The signing of the Trans-Pacific Partnership and free trade agreements with the EU and others are just around the corner but preparations in Vietnam remain well behind schedule.
A number of foreign trade activities with the EU have been conducted over recent months. A delegation of more than 50 Polish enterprises visited Vietnam seeking new markets and opportunities, while Hungary opened the Hungarian National Trading House (HNTH) just across the road from Hoan Kiem Lake. While time is needed to determine the effectiveness of the HNTH, the Polish delegation returned home virtually empty-handed. It seems that Vietnam has failed to properly prepare for international trade activities, especially given that free trade agreements (FTAs) with various partners are to be signed and implemented in the very near future. EuroCham Executive Director Csaba Bundik noted that “EuroCham will continue its efforts and collaboration with the Vietnamese Government to address issues both within and outside of the remit of the EU-Vietnam FTA to ensure the best possible business climate for our members.”
At the Mid-term Vietnam Business Forum (VBF) on June 5, Mr Vu Tien Loc, Chairman of the Vietnam Chamber of Commerce and Industry (VCCI), emphasised that whether benefits come from FTAs depends on two factors. The first is whether the results of negotiations allow access to partner markets under preferential conditions and whether the opening up of Vietnamese markets provides businesses with the best materials, equipment, technologies and investment, and the second factor is whether businesses have the best conditions to access opportunities and overcome challenges. Negotiation results and subsequent conditions come not only from the efforts of governments and related authorities but also from the endeavours of enterprises.
Vietnam has signed six major bilateral and multilateral trade agreements and is expected to sign 16 free trade agreements with 55 countries and territories by 2015, including the Trans-Pacific Partnership (TPP) and FTAs with Russia, the EU and South Korea. Deputy Prime Minister Nguyen Xuan Phuc believes that FTAs will open up trade development and, most importantly, help build an independent economy with less reliance on China. “The government has been diversifying trade partners since 2010 to ensure that Vietnam does not become dependent on a single market,” he said. “The FTAs are expected to be effective tools in this mission and be a driving force for the country’s economic restructuring.”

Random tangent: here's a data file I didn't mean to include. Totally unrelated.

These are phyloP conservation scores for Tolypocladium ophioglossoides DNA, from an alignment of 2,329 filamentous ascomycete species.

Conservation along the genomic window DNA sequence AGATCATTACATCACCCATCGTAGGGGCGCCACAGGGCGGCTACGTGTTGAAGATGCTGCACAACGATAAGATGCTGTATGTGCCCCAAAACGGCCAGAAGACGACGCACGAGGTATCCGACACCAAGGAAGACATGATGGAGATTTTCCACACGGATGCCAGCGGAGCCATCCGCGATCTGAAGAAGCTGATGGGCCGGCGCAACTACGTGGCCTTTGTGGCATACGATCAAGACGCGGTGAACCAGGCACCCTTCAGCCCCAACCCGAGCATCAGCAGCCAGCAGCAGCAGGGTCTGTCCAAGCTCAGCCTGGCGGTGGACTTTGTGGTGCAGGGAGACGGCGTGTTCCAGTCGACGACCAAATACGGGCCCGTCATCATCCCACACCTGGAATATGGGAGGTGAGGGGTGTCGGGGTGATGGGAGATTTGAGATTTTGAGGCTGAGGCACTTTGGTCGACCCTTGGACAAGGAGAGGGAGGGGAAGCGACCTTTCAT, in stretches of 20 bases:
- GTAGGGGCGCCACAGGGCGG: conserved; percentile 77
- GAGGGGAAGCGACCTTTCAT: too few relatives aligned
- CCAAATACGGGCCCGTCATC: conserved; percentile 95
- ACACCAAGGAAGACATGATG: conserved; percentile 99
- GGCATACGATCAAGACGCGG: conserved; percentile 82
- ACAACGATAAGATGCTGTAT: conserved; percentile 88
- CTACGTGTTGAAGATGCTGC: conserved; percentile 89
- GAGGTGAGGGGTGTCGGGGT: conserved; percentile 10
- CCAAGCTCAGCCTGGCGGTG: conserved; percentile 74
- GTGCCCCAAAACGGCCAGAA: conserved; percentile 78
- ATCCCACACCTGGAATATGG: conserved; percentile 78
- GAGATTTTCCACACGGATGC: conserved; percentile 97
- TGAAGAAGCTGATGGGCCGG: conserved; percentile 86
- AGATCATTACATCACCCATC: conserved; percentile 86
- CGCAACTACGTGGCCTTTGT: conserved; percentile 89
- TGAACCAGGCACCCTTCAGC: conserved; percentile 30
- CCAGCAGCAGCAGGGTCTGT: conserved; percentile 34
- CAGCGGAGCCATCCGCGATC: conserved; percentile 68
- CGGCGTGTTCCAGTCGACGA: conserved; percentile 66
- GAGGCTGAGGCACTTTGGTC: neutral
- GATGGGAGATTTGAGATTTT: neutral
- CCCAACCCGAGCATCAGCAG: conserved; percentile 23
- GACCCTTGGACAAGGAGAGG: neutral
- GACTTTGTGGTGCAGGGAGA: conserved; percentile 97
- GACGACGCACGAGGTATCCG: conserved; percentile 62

From a wider perspective, Mr Tran Du Lich, Member of National Assembly’s Economic Commission, emphasised solutions and policies the government could pass to achieve the goal of being less reliant on any economy, not just China. “The FTAs in the pipeline will be very effective solutions in economic dependence, not only from the rising tensions in the East Sea but also for the sake of economic balance over the long term,” he said. It can’t be denied that the tensions have created a totally new context and put pressure on the government to come up with appropriate commitments and implementation measures. “Preparing the necessary conditions for Vietnam to be ready to seize the opportunities these FTAs may bring has become more urgent than ever,” said Mr Loc.
Six months ago the VBF recommended that it was the right time to implement necessary reforms to create a more competitive environment, with procedures becoming simpler and decrees and decisions made faster. More importantly, existing regulations should be applied equally so that businesses can compete based on their intrinsic value, including access to capital and land, and for opportunities from FTAs to be seized on that basis. This preparation process may require not only changes in trade and commerce activities but also macro-economic reforms. “FTAs are not merely about tax rates anymore, but are more about issues behind borders and their socio-economic impact,” said Mr Vo Tri Thanh, Vice Director of the Central Institute of Economic Management. “Thirty chapters of the TPP are dedicated to such issues, and each member country will have to reform to adapt.”
The country’s determination has been affirmed by Prime Minister Nguyen Tan Dung, who told the VBF that to fulfil the goals mentioned above Vietnam must introduce a number of solutions and policies. He confirmed that Vietnam will continue to improve its socialist-oriented market economy institutions towards modernity, dynamism and efficiency in order to accelerate the process of global economic integration. The country will fully follow market economy rules, especially price systems and resource allocation, and beef up its reform process and sharpen its economic competitiveness. Against this background the government is redoubling its efforts to improve the business environment and reform administrative procedures in order to create favourable conditions for the people and for enterprises in all economic sectors to conduct business and production activities in a more transparent and fair environment.